Edmodo also helps you get a sense of how your students feel. You can poll students for their reactions to certain activities, or post quizzes to learn what they may be confused about. Since students can vote anonymously, you are likely to get a truer sense of the class. You can also send feedback to students privately to encourage them or inspire them to try harder. In many ways, your site can become an online forum for discussions you don’t have time for in class. Students can ask questions, and you can take time to think through an answer. Progress reports let you to track students’ test scores or grades, and there’s a calendar for private tasks or group events.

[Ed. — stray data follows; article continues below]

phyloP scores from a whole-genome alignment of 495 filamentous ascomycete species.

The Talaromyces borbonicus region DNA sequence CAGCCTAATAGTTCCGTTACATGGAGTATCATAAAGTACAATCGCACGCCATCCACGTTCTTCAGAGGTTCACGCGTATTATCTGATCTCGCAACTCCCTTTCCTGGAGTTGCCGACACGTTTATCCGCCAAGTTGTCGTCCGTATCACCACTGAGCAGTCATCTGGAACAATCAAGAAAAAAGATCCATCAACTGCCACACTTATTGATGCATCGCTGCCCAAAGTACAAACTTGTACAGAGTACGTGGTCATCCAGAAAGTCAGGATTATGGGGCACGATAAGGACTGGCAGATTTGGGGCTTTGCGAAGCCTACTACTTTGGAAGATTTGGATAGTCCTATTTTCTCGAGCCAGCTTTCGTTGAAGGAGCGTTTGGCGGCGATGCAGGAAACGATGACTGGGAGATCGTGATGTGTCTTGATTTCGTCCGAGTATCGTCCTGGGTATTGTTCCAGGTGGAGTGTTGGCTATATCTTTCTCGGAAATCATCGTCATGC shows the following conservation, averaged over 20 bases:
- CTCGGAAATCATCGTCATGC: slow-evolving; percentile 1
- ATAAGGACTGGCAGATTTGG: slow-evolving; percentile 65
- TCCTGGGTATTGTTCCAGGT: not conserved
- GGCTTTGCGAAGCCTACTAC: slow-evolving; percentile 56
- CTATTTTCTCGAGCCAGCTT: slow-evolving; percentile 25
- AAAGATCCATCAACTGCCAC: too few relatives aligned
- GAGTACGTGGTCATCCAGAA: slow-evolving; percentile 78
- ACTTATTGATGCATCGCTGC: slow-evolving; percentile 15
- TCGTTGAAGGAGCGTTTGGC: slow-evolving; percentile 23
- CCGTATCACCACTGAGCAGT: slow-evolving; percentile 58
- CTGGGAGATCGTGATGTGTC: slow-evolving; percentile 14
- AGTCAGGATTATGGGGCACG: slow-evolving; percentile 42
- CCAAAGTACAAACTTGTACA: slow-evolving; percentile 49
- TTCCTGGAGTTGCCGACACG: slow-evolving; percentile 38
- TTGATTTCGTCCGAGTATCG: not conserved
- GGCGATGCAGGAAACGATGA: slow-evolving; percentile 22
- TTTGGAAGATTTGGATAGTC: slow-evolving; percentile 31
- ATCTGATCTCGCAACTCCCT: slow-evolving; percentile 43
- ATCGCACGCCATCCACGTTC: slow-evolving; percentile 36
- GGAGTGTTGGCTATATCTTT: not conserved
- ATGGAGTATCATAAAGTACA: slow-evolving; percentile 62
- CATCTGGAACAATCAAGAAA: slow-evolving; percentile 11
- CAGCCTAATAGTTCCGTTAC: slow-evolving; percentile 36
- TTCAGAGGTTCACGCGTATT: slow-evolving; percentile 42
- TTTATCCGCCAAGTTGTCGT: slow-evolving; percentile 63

Barry Blumenfeld teaches at the Friends School in New York City. He is an adjunct professor at New York University and on faculty of the Dance Education Laboratory of the 92nd Street Y.

Photo courtesy of Barry Blumenfeld